Certainly the military’s purpose is nowhere near so clear as when we could explain it in terms of national defense. After the Japanese attacked Pearl Harbor, declaring war was a no-brainer. What are we defending ourselves against in Libya? The George W. Bush administration tried to define a tactic as the enemy in its phrase Global War on Terror. GWOT casualties are listed on the stadium where our graduation takes place next to those of other conflicts like Vietnam and Korea. Yet now the phrase GWOT has been retired. So who or what is the enemy?
Increasingly, polls show, Americans feel that there is no point to the war in Afghanistan. Al Qaeda simply goes across the border to Pakistan. Theorists and pundits spar over whether “nation building” is a legitimate enterprise for the US military. The counterinsurgency movement, COIN, that has apparently stabilized the situation in Iraq and Afghanistan, seems increasingly to be about locals lining up to accept our payoffs – and offering no loyalty past the day the payoffs stop. War is just bribery by other means, as the celebrated Prussian theorist Carl von Clausewitz might have said.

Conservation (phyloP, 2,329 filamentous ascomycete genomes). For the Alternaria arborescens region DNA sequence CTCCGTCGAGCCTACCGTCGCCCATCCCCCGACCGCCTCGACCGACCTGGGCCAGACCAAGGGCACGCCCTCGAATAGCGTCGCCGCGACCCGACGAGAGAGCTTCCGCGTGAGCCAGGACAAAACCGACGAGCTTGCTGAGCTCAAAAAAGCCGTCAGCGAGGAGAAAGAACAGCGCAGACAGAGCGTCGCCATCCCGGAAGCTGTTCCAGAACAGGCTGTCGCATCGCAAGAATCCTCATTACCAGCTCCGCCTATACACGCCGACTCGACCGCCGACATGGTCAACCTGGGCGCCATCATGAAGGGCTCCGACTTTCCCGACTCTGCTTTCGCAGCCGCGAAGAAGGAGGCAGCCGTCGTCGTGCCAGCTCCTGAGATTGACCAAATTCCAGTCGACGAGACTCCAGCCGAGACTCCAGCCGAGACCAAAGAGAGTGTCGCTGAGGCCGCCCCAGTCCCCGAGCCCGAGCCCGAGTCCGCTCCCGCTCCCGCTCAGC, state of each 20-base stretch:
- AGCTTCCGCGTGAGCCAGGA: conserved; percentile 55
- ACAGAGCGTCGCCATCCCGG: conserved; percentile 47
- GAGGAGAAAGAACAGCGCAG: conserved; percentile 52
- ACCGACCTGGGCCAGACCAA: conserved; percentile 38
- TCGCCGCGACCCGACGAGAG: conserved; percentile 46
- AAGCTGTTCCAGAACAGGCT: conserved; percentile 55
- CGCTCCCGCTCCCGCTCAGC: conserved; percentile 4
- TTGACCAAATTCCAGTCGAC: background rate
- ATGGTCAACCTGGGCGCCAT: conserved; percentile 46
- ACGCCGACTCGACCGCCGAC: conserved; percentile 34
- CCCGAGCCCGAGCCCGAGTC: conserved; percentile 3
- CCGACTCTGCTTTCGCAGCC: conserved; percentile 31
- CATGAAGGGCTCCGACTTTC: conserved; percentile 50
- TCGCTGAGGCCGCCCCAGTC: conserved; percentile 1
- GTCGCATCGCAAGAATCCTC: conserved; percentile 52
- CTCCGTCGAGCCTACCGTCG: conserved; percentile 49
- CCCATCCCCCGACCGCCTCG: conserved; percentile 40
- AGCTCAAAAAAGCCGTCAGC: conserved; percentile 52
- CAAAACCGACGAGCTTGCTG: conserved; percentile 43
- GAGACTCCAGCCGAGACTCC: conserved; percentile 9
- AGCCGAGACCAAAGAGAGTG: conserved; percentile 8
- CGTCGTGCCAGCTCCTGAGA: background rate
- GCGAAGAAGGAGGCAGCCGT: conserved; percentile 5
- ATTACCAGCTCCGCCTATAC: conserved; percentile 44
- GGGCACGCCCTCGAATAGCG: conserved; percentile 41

What a discouraging time to be going into the military. Yet only die-hard pacifists want to abolish the military in a world full of malefactors. How can we encourage our young people to go into it nowadays if we don’t have any idea what it is or what it does?